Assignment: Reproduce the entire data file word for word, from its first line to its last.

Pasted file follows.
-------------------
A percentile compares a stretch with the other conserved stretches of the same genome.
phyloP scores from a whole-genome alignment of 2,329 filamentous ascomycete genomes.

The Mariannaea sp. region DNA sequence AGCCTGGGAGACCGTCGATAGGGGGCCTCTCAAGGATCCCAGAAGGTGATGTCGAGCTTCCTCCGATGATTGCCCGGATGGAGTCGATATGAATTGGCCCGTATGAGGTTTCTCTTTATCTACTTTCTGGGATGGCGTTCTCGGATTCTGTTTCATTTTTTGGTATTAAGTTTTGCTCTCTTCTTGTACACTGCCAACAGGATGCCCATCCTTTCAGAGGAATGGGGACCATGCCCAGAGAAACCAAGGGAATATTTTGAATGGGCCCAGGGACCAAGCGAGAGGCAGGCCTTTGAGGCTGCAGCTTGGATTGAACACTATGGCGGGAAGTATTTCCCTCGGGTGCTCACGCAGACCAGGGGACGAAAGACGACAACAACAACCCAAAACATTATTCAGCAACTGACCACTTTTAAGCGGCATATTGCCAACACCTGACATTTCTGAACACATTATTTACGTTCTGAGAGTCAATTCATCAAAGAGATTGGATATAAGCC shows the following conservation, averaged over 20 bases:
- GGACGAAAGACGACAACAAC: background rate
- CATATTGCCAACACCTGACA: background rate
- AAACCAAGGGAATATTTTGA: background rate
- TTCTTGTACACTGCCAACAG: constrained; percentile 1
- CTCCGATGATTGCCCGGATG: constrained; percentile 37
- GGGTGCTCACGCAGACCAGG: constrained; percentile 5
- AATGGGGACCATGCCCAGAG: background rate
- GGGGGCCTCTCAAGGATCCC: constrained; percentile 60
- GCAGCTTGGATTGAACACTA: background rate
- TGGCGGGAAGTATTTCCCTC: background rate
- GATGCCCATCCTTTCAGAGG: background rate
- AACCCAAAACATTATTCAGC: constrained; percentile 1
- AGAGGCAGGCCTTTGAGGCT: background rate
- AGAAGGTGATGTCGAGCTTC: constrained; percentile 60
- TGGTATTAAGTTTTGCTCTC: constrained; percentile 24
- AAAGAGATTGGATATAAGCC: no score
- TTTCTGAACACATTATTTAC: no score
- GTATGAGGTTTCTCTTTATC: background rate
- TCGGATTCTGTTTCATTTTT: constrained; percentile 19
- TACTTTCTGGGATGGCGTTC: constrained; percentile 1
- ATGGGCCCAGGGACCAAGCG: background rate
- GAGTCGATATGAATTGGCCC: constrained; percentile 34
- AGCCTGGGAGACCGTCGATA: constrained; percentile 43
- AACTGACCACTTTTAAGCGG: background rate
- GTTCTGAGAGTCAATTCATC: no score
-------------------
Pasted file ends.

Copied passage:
A percentile compares a stretch with the other conserved stretches of the same genome.
phyloP scores from a whole-genome alignment of 2,329 filamentous ascomycete genomes.

The Mariannaea sp. region DNA sequence AGCCTGGGAGACCGTCGATAGGGGGCCTCTCAAGGATCCCAGAAGGTGATGTCGAGCTTCCTCCGATGATTGCCCGGATGGAGTCGATATGAATTGGCCCGTATGAGGTTTCTCTTTATCTACTTTCTGGGATGGCGTTCTCGGATTCTGTTTCATTTTTTGGTATTAAGTTTTGCTCTCTTCTTGTACACTGCCAACAGGATGCCCATCCTTTCAGAGGAATGGGGACCATGCCCAGAGAAACCAAGGGAATATTTTGAATGGGCCCAGGGACCAAGCGAGAGGCAGGCCTTTGAGGCTGCAGCTTGGATTGAACACTATGGCGGGAAGTATTTCCCTCGGGTGCTCACGCAGACCAGGGGACGAAAGACGACAACAACAACCCAAAACATTATTCAGCAACTGACCACTTTTAAGCGGCATATTGCCAACACCTGACATTTCTGAACACATTATTTACGTTCTGAGAGTCAATTCATCAAAGAGATTGGATATAAGCC shows the following conservation, averaged over 20 bases:
- GGACGAAAGACGACAACAAC: background rate
- CATATTGCCAACACCTGACA: background rate
- AAACCAAGGGAATATTTTGA: background rate
- TTCTTGTACACTGCCAACAG: constrained; percentile 1
- CTCCGATGATTGCCCGGATG: constrained; percentile 37
- GGGTGCTCACGCAGACCAGG: constrained; percentile 5
- AATGGGGACCATGCCCAGAG: background rate
- GGGGGCCTCTCAAGGATCCC: constrained; percentile 60
- GCAGCTTGGATTGAACACTA: background rate
- TGGCGGGAAGTATTTCCCTC: background rate
- GATGCCCATCCTTTCAGAGG: background rate
- AACCCAAAACATTATTCAGC: constrained; percentile 1
- AGAGGCAGGCCTTTGAGGCT: background rate
- AGAAGGTGATGTCGAGCTTC: constrained; percentile 60
- TGGTATTAAGTTTTGCTCTC: constrained; percentile 24
- AAAGAGATTGGATATAAGCC: no score
- TTTCTGAACACATTATTTAC: no score
- GTATGAGGTTTCTCTTTATC: background rate
- TCGGATTCTGTTTCATTTTT: constrained; percentile 19
- TACTTTCTGGGATGGCGTTC: constrained; percentile 1
- ATGGGCCCAGGGACCAAGCG: background rate
- GAGTCGATATGAATTGGCCC: constrained; percentile 34
- AGCCTGGGAGACCGTCGATA: constrained; percentile 43
- AACTGACCACTTTTAAGCGG: background rate
- GTTCTGAGAGTCAATTCATC: no score